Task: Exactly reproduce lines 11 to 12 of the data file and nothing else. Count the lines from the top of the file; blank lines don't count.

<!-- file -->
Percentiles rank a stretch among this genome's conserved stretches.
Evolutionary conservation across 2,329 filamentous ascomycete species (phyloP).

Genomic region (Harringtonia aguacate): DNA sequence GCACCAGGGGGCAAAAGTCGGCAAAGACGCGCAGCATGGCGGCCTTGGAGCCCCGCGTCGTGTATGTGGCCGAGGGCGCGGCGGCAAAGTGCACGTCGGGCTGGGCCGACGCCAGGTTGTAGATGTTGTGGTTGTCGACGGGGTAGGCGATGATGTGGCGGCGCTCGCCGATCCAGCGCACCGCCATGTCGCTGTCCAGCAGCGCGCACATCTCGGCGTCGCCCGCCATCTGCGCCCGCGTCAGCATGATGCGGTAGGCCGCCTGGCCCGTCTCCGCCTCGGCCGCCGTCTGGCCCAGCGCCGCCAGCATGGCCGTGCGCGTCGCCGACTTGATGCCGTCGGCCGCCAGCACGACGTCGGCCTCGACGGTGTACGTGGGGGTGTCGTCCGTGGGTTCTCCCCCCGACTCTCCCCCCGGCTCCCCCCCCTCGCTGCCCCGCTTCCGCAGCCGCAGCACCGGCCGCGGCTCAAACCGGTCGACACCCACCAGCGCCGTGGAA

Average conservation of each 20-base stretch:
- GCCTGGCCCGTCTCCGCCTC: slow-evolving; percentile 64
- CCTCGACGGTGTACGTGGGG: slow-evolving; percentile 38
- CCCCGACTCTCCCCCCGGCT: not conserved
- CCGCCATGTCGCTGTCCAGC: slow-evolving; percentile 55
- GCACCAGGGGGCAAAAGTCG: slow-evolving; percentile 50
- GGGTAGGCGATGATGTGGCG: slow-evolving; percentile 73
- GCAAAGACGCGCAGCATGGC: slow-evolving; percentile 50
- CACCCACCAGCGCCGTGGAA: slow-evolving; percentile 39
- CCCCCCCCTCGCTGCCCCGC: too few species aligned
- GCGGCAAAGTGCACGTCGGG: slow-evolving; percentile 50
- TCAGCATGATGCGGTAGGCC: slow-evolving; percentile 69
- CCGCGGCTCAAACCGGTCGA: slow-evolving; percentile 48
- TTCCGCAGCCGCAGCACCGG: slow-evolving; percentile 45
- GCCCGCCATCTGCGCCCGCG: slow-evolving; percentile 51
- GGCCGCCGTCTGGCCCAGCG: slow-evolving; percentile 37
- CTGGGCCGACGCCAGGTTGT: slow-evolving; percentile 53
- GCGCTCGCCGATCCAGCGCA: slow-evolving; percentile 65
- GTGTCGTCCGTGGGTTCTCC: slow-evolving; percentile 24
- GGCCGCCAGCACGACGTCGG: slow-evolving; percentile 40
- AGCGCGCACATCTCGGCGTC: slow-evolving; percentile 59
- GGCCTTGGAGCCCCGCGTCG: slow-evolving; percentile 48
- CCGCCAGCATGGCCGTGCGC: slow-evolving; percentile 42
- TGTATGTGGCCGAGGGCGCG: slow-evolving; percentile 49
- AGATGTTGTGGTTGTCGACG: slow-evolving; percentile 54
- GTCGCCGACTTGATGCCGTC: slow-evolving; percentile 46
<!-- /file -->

- GCAAAGACGCGCAGCATGGC: slow-evolving; percentile 50
- CACCCACCAGCGCCGTGGAA: slow-evolving; percentile 39